The LA Times reports that new questions are being raised about the 1961 death of former UN Secretary General Dag Hammarskjöld. The story begins:
It was 1961 and the Cold War battle for influence in newly independent African states was sharply focused on the Congo.
And Hammarskjöld was operating in the middle, on a political knife’s edge, trying to help unify the newly independent DR Congo after the nation’s first democratically elected leader, Patrice Lumumba, had been kidnapped, tortured and killed (by a Congolese faction supported by Western governments and corporate interests, some say, worried about Lumumba’s friendly relations with the Soviet Union).
Hammarskjöld, a Swedish diplomat before taking the helm at the UN, was flying into Congo reportedly to arrange a truce and stabilize the country when his airplane crashed in northern Rhodesia (now Zimbabwe). Some witnesses reported seeing it shot down.
The Times story cites a new 61-page report that points to “significant new evidence” that would provide conclusive proof of whether the plane was shot down. The only problem is that the evidence is held by the US government’s National Security Agency (yes, the same agency that is sucking up our email and phone records). Even though this information has passed the traditional half century mark that would allow it to be made public, the NSA so far refuses to de-classify what it knows about the death of Hammarskjöld.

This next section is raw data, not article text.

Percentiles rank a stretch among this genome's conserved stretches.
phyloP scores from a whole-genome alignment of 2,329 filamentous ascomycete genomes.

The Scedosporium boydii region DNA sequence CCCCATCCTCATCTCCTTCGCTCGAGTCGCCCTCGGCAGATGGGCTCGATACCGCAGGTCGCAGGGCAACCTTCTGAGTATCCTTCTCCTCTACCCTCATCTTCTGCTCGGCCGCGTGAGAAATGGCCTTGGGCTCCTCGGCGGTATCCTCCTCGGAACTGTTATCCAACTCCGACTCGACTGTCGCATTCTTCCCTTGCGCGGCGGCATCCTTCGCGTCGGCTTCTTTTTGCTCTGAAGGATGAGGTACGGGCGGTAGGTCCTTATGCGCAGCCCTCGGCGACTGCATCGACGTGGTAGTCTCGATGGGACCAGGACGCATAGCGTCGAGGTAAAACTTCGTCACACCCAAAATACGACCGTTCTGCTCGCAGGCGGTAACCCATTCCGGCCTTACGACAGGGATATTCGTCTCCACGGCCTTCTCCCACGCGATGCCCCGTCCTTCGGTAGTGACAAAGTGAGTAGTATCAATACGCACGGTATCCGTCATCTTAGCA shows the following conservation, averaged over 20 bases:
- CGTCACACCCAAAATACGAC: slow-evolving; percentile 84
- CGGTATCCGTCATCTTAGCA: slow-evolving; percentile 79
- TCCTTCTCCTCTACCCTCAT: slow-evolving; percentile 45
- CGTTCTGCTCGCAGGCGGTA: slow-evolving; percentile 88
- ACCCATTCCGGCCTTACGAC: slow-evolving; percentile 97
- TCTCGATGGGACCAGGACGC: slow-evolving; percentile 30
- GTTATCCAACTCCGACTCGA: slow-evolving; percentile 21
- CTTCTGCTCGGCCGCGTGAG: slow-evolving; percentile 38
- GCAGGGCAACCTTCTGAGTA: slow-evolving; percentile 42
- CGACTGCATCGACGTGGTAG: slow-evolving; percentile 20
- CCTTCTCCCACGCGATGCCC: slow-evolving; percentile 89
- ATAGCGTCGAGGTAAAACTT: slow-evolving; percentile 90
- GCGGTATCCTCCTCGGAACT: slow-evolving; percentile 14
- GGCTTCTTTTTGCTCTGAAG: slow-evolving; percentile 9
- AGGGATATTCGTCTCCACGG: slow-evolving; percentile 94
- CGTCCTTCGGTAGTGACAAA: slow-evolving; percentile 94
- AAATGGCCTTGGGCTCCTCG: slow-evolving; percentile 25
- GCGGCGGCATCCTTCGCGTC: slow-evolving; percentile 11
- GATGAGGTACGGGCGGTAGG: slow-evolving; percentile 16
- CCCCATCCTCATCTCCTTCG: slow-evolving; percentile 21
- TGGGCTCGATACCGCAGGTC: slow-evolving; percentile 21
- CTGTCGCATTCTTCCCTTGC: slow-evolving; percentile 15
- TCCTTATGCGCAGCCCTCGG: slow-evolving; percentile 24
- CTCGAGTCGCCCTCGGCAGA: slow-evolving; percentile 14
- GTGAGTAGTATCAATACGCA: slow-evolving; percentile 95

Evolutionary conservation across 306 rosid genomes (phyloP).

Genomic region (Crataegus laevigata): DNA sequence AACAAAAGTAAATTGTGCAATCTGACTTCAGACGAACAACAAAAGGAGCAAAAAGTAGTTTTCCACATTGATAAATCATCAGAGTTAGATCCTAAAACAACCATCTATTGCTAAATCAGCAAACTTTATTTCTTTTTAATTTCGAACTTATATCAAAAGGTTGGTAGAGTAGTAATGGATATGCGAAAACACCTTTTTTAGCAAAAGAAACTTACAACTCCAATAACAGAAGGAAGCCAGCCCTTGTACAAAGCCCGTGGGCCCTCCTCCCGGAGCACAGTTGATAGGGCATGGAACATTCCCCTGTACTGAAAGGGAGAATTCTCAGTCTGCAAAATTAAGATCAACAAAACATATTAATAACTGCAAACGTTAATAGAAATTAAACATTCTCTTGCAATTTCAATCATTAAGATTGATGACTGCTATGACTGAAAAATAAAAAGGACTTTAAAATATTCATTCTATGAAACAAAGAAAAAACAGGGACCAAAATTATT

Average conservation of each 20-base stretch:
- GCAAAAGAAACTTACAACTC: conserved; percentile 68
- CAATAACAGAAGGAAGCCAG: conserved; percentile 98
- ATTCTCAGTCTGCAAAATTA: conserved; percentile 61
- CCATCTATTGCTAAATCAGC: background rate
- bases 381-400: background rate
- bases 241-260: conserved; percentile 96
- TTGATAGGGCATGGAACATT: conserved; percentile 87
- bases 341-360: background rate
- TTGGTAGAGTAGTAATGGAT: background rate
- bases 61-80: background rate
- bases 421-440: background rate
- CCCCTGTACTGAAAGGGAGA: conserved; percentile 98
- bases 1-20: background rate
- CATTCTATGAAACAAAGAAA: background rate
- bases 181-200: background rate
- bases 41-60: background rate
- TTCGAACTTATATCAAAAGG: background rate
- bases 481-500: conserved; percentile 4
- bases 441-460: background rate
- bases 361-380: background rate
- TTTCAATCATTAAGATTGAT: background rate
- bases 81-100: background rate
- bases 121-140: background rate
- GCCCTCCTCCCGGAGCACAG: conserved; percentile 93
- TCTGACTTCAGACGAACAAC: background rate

US Secretary of State John Kerry spoke passionately about the abhorrent act of Syrian forces deploying chemical weapons to kill hundreds of people last week.
“What we saw in Syria last week should shock the conscience of the world. It defies any code of morality,” said Kerry.
“Let me be clear: The indiscriminate slaughter of civilians, the killing of women and children and innocent bystanders, by chemical weapons is a moral obscenity.”
Analysts suggest that Kerry’s remarks represent the US taking yet another step closer to intervention in Syria’s civil war. Lawmakers like Senator John McCain are pushing hard for the Obama Administration to take a more active role. The president’s invocation of a red line on the issue of chemical weapons has been a source of debate and anger for those supporting US action in Syria.
As we’ve reported here before, the United Nations has encouraged all of us to expand our dietary range to include eating more insects.
Not by accident, like when they get ground into the peanut butter or embed themselves into a lettuce fold. No, the idea here is to help address the growing global need for more food and more sources of food. Bugs, it turns out, are big in protein and not that unusual to see on the menu in many cultures.
The Guardian reports that Mexico has taken this dietary admonition to heart, or gut, and has been able to succeed at moving it out of the realm of survival food (you know that goofy guy on TV who eats bugs in the wild) to haute cuisine. The story notes:
The San Juan market is Mexico City’s most famous deli of exotic meats, where an adventurous shopper can hunt down hard-to-find critters such as ostrich, wild boar and crocodile. Only the city zoo offers greater species diversity. But the priciest items in the market aren’t the armadillo steaks or even the bluefin tuna. That would be the frozen chicatanas – giant winged ants – at around $500 a kilo. Continue reading